Opinion: As Biden Signs Orders Addressing Systemic Racism, Why Isn’t He Listening to What Black Parents Have to Say About His No. 2 Ed Department Pick?
President Joe Biden tapped San Diego Superintendent Cindy Marten for the number two spot in the U.S. Department of Education, a position that requires Senate confirmation. While Marten’s appointment has been lauded by some local powerbrokers in San Diego’s elected class, the San Diego NAACP says, not so fast. And they are not alone.
I voiced my own opposition to Marten’s nomination, based in large part on my personal experience working with her on Gov. Gavin Newsom’s charter school task force in 2019. While it would surprise no one that Marten and I are ideologically of different opinions on the subject of charter schools, I want to emphatically state that my concerns about her nomination go well beyond that. In fact, her record on civil rights and the education of Black children is what really gives me pause.
Marten has a truckload of complaints, not from the education reform community, but from parents, students and employees in her own school district.
In a statement opposing Marten’s nomination, the NAACP San Diego Branch called Marten an “ineffective leader when it comes to the academic advancement of African-American children in San Diego public schools.” Calling their opposition to Marten’s nomination “firm and resolute,” San Diego NAACP President Francine Maxwell said, “During her administration, African-American students and families have not only been deprioritized, but key programs and resources to support African-American student success have been stripped.”
President Biden called for racial justice in his inaugural address and signed executive orders aimed at racial equity for Americans, saying “Our soul will be troubled, as long as systemic racism is allowed to exist.” If that is truly President Biden’s intent, shouldn’t we listen to the voices of Black people on the ground about their experience with his nominee? Shouldn’t we examine the record of what Black folks have said about Marten, not just now when the political pressure is on, but over time?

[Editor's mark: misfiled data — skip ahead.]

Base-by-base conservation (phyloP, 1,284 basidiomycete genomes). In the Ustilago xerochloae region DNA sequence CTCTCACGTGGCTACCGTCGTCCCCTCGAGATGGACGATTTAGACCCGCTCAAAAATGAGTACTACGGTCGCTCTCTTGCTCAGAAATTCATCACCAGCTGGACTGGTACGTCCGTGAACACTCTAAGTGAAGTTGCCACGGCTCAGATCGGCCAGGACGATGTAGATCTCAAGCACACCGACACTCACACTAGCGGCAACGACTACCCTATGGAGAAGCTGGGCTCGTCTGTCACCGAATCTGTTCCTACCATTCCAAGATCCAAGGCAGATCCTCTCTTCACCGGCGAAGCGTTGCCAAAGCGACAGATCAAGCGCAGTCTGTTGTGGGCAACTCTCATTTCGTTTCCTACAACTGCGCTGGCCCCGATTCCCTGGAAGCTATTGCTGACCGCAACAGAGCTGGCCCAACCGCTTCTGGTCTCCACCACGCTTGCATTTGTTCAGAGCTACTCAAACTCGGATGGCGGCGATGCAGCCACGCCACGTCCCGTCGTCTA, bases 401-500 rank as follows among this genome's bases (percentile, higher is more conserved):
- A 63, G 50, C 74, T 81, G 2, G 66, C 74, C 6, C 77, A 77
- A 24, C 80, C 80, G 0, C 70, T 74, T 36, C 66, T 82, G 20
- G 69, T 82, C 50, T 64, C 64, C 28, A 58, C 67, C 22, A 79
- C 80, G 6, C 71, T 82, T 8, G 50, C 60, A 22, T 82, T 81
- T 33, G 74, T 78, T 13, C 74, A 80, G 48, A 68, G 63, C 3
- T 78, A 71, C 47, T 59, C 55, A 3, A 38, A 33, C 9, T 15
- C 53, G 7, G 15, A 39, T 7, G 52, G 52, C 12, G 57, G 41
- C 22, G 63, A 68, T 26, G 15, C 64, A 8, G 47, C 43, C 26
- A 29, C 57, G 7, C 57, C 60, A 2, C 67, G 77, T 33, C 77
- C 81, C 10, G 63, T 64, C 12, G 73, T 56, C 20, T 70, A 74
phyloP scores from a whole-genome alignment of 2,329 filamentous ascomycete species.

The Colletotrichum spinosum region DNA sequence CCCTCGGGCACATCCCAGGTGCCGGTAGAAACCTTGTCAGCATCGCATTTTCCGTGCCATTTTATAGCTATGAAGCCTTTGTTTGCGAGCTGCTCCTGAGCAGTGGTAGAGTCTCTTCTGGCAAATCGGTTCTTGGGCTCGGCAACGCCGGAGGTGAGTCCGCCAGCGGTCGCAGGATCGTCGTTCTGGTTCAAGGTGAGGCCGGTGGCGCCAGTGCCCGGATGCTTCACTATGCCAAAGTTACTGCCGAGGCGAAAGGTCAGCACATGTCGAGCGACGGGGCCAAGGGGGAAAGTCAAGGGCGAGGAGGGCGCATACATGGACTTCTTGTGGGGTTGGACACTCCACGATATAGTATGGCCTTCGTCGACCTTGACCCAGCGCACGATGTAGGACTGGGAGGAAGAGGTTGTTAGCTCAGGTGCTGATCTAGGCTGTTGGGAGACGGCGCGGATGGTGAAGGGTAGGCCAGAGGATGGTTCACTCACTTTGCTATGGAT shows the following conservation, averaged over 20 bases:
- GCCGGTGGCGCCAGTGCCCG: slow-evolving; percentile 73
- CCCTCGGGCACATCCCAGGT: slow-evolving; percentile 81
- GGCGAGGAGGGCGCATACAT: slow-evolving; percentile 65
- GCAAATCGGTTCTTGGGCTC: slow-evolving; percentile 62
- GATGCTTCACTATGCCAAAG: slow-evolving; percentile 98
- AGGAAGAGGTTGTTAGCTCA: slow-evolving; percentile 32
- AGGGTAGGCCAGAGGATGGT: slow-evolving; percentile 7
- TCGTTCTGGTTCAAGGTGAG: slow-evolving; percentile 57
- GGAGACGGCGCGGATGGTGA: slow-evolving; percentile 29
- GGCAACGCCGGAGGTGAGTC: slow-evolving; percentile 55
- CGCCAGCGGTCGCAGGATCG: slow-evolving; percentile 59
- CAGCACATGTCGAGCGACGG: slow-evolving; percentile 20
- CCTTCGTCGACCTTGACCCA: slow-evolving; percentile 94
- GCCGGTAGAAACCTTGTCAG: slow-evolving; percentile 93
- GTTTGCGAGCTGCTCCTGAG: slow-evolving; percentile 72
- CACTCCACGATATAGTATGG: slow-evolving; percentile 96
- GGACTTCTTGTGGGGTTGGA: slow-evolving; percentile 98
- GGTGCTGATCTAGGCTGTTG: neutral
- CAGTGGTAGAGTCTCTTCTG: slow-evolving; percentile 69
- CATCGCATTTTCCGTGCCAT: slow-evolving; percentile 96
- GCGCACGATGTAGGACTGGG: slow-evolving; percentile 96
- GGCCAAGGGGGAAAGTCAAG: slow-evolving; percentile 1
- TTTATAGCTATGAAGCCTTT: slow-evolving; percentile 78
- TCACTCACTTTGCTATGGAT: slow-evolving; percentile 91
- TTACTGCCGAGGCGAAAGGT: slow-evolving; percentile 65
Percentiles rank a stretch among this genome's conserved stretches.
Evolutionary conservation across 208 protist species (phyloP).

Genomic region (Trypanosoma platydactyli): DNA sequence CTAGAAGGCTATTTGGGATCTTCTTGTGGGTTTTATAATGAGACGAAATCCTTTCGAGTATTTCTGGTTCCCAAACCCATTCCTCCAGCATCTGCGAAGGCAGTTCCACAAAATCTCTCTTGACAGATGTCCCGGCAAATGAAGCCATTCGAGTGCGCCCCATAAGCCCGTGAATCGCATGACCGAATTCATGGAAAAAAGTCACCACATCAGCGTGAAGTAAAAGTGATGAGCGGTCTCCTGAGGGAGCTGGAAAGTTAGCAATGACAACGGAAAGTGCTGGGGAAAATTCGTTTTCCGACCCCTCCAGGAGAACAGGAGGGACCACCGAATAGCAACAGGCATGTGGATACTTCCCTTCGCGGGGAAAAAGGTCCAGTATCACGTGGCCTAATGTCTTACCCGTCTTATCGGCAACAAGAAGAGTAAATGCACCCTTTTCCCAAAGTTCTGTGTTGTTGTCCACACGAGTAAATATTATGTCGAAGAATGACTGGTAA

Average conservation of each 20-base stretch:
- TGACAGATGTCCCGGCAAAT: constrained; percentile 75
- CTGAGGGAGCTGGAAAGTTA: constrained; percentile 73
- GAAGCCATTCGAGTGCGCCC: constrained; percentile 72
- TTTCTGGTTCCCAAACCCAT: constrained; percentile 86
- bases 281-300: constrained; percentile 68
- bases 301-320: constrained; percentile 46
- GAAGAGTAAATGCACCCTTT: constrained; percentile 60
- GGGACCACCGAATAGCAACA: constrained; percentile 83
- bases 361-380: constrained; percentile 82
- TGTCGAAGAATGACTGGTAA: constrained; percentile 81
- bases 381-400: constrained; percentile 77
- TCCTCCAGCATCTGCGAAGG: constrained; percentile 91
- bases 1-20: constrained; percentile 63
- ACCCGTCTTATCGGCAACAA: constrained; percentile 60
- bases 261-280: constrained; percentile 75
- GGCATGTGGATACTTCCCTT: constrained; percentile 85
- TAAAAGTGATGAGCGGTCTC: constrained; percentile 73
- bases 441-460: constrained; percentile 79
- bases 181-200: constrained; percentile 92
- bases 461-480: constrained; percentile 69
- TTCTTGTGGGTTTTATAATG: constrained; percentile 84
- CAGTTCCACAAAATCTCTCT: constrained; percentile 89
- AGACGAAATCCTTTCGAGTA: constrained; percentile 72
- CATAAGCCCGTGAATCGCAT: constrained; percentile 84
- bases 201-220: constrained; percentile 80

What do the people who are the subjects of Biden’s well-meaning push to address systemic racism have to say about their experience with Cindy Marten?
In 2019, when the San Diego Unified School Board extended Marten’s contract, there was one vote against the extension. It was that of board President Sharon Whitehurst-Payne, the only African American on the board. According to the San Diego Union Tribune, Whitehurst-Payne said she voted no because the district had failed to improve Lincoln High School, which she said should be the district’s top priority. Lincoln High serves San Diego’s Black community, south of the 8 Freeway, which is the dividing line between San Diego’s affluent and low-income communities. The school has been the site of violence, including the troubling sexual assault of a severely disabled Black boy — an incident his mother and teacher have alleged Marten mishandled as superintendent.
Whitehurst-Payne went on to say “paying attention only to district-wide progress causes people to become lackadaisical about making sure every child’s needs are met, especially disadvantaged students.”
Cindy Marten’s track record on equity for African-American students bears out Whitehurst-Payne’s point. According to publicly available data from the California Department of Education, 62 percent of Black students in San Diego Unified can neither read nor write at grade level and 72 percent are not at grade level in mathematics. The district has yawning achievement gaps between Black and white students: 38 percentage points in English Language Arts and 42 percentage points in math. The LA Times reports,